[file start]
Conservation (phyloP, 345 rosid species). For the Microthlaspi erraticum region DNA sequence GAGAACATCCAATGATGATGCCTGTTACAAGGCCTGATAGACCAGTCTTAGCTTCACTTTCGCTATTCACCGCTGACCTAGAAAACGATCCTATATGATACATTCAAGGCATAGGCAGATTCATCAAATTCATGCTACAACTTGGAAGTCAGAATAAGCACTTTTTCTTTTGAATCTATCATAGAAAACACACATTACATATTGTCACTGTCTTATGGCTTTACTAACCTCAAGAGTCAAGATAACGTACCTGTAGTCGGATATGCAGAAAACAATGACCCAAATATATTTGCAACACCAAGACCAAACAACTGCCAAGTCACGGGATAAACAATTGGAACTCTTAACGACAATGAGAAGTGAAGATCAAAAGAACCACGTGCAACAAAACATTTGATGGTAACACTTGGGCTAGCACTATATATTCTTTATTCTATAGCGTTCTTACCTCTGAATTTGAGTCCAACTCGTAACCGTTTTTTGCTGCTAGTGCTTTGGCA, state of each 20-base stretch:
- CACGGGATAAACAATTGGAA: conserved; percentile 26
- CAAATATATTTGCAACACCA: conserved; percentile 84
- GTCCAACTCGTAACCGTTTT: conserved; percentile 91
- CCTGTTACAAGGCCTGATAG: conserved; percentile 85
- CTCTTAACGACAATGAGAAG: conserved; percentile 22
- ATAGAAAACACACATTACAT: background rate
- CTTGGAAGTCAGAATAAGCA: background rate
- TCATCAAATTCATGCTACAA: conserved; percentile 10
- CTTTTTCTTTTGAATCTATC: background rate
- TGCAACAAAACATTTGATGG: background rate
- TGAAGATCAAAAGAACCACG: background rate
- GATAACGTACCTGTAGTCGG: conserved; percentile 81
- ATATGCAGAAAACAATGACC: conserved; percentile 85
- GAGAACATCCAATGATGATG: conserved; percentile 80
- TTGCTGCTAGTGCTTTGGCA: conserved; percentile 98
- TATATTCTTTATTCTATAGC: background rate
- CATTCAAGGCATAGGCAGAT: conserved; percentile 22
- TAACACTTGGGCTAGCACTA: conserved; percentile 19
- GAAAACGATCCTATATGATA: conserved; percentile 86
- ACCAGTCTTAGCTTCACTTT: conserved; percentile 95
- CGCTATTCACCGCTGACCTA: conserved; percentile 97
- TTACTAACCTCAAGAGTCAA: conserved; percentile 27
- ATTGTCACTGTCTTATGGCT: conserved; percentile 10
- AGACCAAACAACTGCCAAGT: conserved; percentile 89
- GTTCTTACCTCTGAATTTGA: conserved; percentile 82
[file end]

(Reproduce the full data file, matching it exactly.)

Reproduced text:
Conservation (phyloP, 345 rosid species). For the Microthlaspi erraticum region DNA sequence GAGAACATCCAATGATGATGCCTGTTACAAGGCCTGATAGACCAGTCTTAGCTTCACTTTCGCTATTCACCGCTGACCTAGAAAACGATCCTATATGATACATTCAAGGCATAGGCAGATTCATCAAATTCATGCTACAACTTGGAAGTCAGAATAAGCACTTTTTCTTTTGAATCTATCATAGAAAACACACATTACATATTGTCACTGTCTTATGGCTTTACTAACCTCAAGAGTCAAGATAACGTACCTGTAGTCGGATATGCAGAAAACAATGACCCAAATATATTTGCAACACCAAGACCAAACAACTGCCAAGTCACGGGATAAACAATTGGAACTCTTAACGACAATGAGAAGTGAAGATCAAAAGAACCACGTGCAACAAAACATTTGATGGTAACACTTGGGCTAGCACTATATATTCTTTATTCTATAGCGTTCTTACCTCTGAATTTGAGTCCAACTCGTAACCGTTTTTTGCTGCTAGTGCTTTGGCA, state of each 20-base stretch:
- CACGGGATAAACAATTGGAA: conserved; percentile 26
- CAAATATATTTGCAACACCA: conserved; percentile 84
- GTCCAACTCGTAACCGTTTT: conserved; percentile 91
- CCTGTTACAAGGCCTGATAG: conserved; percentile 85
- CTCTTAACGACAATGAGAAG: conserved; percentile 22
- ATAGAAAACACACATTACAT: background rate
- CTTGGAAGTCAGAATAAGCA: background rate
- TCATCAAATTCATGCTACAA: conserved; percentile 10
- CTTTTTCTTTTGAATCTATC: background rate
- TGCAACAAAACATTTGATGG: background rate
- TGAAGATCAAAAGAACCACG: background rate
- GATAACGTACCTGTAGTCGG: conserved; percentile 81
- ATATGCAGAAAACAATGACC: conserved; percentile 85
- GAGAACATCCAATGATGATG: conserved; percentile 80
- TTGCTGCTAGTGCTTTGGCA: conserved; percentile 98
- TATATTCTTTATTCTATAGC: background rate
- CATTCAAGGCATAGGCAGAT: conserved; percentile 22
- TAACACTTGGGCTAGCACTA: conserved; percentile 19
- GAAAACGATCCTATATGATA: conserved; percentile 86
- ACCAGTCTTAGCTTCACTTT: conserved; percentile 95
- CGCTATTCACCGCTGACCTA: conserved; percentile 97
- TTACTAACCTCAAGAGTCAA: conserved; percentile 27
- ATTGTCACTGTCTTATGGCT: conserved; percentile 10
- AGACCAAACAACTGCCAAGT: conserved; percentile 89
- GTTCTTACCTCTGAATTTGA: conserved; percentile 82